I don’t disagree with you that the recent U.S. Supreme Court decision allowing almost unlimited political contributions by individuals is a blow to a fair political process (“Money, politics, and speech,” editorial, April 4).
But I didn’t agree with corporations and unions being allowed big money contributions either. That ability is even more destructive than the recent ruling.
The federal government, including its executive and legislative branches and both political parties, is all about money. If our country were run for the benefit of citizens instead of lobbyists’ clients, big corporations, special interests, legislators’ pork projects, and re-election campaigns, what a wonderful world it could be.
But that is not even close to being the case. I’m not a cynic; I’m a realist.
Court confirms rich are different
The five conservative justices on the U.S. Supreme Court have decided that free speech and money are the same thing (“Supreme Court nixes campaign donor limits; Dissenter: Ruling to open fund floodgates,” April 3). This ruling, coupled with their previous ruling that corporations are people, is good news for folks such as the Koch brothers. They may now legally buy as many elections as their deep pockets can afford, and that is a lot of elections.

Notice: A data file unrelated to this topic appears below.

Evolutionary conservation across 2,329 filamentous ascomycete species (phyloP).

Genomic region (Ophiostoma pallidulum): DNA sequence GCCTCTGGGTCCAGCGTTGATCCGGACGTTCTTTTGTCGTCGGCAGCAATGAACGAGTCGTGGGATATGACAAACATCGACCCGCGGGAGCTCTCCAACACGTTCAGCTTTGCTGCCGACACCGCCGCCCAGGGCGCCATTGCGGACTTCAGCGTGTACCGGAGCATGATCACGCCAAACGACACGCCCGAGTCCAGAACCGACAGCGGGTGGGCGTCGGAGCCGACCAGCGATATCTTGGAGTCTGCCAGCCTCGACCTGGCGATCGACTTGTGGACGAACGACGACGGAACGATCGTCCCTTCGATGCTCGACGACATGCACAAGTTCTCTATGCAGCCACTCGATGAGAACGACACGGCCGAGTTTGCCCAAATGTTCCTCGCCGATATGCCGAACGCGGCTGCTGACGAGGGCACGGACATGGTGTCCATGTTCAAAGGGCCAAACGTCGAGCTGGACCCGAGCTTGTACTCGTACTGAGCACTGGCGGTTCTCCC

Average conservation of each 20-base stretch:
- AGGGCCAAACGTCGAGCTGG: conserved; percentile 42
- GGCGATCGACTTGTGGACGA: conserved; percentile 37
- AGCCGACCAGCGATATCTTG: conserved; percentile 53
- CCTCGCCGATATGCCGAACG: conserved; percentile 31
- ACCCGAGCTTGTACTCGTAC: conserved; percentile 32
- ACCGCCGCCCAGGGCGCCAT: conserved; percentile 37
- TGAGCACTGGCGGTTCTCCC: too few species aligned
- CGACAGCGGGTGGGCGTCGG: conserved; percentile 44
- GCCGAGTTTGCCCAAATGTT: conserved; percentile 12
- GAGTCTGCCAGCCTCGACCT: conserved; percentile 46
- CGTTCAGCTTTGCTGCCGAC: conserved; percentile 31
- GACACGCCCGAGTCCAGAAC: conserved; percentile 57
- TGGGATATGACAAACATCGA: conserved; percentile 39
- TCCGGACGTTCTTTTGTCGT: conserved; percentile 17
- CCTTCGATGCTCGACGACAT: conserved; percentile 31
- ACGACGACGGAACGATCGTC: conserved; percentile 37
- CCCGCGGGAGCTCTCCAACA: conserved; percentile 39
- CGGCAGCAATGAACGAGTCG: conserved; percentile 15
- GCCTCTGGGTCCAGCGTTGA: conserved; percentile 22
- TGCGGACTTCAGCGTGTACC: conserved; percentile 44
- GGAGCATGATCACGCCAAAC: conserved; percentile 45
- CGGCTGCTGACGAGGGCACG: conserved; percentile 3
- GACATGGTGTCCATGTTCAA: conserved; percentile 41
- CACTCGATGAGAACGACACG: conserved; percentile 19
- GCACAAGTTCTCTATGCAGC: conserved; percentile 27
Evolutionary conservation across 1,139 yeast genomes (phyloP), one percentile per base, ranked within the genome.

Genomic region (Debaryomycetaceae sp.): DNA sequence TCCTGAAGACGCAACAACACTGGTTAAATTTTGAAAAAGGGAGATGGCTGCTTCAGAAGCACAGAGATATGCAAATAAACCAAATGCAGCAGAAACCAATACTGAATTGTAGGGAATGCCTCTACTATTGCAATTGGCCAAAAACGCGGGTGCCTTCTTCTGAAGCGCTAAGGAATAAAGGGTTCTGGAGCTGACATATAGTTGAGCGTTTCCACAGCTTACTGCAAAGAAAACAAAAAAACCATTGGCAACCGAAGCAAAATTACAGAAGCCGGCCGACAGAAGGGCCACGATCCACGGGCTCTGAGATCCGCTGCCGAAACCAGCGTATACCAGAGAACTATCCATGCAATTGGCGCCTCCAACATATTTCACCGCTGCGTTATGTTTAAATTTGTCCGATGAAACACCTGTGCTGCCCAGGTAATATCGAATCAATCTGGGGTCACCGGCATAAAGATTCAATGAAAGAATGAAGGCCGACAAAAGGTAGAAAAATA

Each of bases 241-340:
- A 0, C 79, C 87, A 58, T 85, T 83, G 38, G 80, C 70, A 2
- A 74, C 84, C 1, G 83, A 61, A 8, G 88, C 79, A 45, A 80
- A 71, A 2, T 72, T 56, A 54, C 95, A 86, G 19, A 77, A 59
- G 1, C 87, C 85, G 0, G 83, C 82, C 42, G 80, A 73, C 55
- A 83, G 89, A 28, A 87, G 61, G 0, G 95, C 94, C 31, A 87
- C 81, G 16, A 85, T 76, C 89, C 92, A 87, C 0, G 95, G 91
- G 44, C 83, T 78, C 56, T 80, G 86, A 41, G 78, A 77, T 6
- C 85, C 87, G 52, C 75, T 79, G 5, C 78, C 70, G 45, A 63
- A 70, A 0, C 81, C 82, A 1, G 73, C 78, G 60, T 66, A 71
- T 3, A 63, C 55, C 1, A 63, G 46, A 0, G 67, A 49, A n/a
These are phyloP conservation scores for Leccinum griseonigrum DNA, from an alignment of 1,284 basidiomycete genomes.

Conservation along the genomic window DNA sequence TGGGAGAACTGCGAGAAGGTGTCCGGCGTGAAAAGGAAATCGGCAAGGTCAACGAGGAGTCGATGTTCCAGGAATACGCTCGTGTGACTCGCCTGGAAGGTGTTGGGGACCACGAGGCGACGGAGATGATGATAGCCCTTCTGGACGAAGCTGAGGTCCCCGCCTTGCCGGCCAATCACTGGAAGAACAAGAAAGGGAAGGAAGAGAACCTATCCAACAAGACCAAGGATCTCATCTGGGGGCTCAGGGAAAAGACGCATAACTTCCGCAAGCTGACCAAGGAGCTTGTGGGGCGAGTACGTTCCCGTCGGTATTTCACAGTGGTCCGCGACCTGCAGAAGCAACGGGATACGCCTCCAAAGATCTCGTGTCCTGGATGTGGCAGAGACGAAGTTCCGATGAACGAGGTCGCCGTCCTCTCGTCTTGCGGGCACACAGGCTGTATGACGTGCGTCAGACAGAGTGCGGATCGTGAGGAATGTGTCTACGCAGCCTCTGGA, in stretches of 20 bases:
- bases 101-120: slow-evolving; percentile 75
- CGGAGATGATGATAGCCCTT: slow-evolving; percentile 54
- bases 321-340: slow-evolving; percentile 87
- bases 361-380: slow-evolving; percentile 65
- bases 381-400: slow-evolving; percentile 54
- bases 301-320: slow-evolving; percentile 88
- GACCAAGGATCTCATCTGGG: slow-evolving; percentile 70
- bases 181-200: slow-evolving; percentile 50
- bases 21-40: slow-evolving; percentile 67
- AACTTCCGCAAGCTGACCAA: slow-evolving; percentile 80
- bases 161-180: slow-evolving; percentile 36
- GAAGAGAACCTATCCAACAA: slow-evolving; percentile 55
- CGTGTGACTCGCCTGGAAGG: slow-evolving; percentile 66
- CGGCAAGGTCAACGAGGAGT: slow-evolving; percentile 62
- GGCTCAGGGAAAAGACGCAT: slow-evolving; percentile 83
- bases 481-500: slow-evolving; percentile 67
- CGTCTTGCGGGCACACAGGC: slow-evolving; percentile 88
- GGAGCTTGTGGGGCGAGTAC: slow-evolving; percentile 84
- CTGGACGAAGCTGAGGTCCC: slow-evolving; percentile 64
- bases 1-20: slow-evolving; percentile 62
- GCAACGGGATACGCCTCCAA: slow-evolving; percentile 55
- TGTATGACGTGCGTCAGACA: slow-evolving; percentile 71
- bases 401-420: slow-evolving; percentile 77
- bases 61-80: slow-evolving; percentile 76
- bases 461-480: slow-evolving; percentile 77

Thanks to this Supreme Court, the old saying that “the rich are different from you and me” has never meant more than it does right now.
Despite court, each vote is same
Election Day is the one day of the year when all of us are truly equal, when the vote of each person, rich or poor, young or old, black or white, religious or nonbeliever, counts the same.
I hope we remain aware of this and will not allow elections to be bought by the oligarchs of our country who wish to bend democracy to their selfish vision.
Not even five members of the U.S. Supreme Court can make a rich man’s vote count more than a poor man’s, unless the poor man allows it.
High court ruling weakens nation
The result of the recent Supreme Court decision on political donation limits simply means that a certain few people will have even greater impact than others in future elections. It weakens our democracy.